Here’s How ‘Being the Ricardos’ Helped Nicole Kidman Become Lucille Ball

by Taylor Cunningham
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Nicole Kidman spent countless hours studying Lucille Ball before perfecting her lead role in Being the Ricardos. But her iconic transformation wasn’t complete until the costume designers nailed down Lucy’s signature fashion sense.

In a PEOPLE exclusive, Costume designer Susan Lyall described the tedious attention that she put into Nicole Kidman’s Being the Ricardos look.

“I might have watched the Fred and Ethel Fight episode, in its entirety, maybe 15 times. And then [I] kept freezing the frame and moving in closer and trying to suss out every detail of the costume,” Lyall said. “I watched the grape stomping [scene] over and over and over again, to get every detail correct in order to recreate it exactly.”

But honing in on Lucille’s 1950s and 60s style wasn’t as easy as watching old episodes of I Love Lucy. The biopic follows Lucille’s off-screen life, not on. So Lyall needed to understand who the actress was when she wasn’t behind the cameras.

‘Being the Ricardos’ Costume Designer Put in Months of Work to Transform Nicole Kidman

To do so, Susan Lyall read Lucille’s autobiography Love, Lucy cover to cover. And she painstaking recorded every detail of Lucille Ball’s style preferences. By the time she was done, the book was “covered with Post-its.”

“Every time there was a mention of something that was related to her clothing or her hair, or her preference in interior design or anything like that, I would flag. “I mean, she wrote about how much she hated photos of birds,” Lyall shared. And I thought that was such an interesting detail. She didn’t want paintings, photographs, any artwork, any wallpaper, anything that had birds on it. A lot of hats from that era would have feathers or bird themes and I would just avoid that. It informed my design without making a statement.”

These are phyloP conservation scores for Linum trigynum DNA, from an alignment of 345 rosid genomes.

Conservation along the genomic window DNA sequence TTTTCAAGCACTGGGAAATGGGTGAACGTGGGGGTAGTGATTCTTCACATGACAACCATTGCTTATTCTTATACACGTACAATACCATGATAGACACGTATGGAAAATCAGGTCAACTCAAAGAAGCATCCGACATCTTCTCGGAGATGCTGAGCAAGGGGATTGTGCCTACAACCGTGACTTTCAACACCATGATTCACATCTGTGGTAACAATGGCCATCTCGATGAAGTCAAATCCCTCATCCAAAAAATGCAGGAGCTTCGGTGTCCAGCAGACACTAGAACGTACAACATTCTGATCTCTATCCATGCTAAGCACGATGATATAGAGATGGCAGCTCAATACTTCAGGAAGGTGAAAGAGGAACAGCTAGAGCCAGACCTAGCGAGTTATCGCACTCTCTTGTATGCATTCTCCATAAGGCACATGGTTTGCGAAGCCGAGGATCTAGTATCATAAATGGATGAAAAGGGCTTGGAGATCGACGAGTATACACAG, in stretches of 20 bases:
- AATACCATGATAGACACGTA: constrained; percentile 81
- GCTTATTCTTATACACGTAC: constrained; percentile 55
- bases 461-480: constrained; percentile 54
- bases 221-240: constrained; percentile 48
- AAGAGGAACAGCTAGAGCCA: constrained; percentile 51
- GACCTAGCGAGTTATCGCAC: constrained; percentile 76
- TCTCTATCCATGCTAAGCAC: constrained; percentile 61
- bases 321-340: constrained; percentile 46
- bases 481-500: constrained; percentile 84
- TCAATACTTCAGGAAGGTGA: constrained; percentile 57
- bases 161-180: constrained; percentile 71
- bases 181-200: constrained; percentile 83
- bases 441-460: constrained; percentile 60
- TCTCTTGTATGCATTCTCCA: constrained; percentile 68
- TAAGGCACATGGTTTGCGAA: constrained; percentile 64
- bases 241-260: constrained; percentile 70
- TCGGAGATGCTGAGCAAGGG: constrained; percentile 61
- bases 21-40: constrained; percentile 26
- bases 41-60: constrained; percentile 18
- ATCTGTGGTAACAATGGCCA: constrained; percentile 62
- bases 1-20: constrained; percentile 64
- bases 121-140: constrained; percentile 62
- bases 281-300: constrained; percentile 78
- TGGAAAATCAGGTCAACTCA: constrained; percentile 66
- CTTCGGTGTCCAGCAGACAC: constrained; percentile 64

Lucy and Desi: A Home Movie was Lyall’s final step in recreating Lucy. The documentary created by Lucille’s daughter Lucie Arnaz captured her parents’ personal life. And it proved to be a gold mine of inspiration for Lynall.

“That was very useful to me. I watched that a lot,” said Lyall. “There’s a lot of home movie footage, and there are stills and family photographs and so on. They were candid and they weren’t these beautifully staged glamor shots from the ’40s and ’50s.”

The documentary showcased Lucille Ball’s true personality—not her celebrity persona. Lucy and Desi includes clips of the family “hugging and making funny faces thing… that reflect a real person,” Lyall said.

“So that was kind of the interesting part for me, was finding that person.”

And as she shared with PEOPLE, Lyall wanted to properly portray Lucille Ball as a strong woman who was “ahead of her time,” which meant she dressed the part of many real-life roles.

In the end, Susan Lyall is certain that she did proper justice to a woman who she sees as an inspiration.

“I thought about it a lot. But it’s so hard for me to figure out what she was like. I can’t believe anyone else can do more than I am right now,” she admitted. “So, I feel like people who think they know Lucille Ball in fact are talking about a character she played named Lucy Ricardo and that’s really different. And that is important.”

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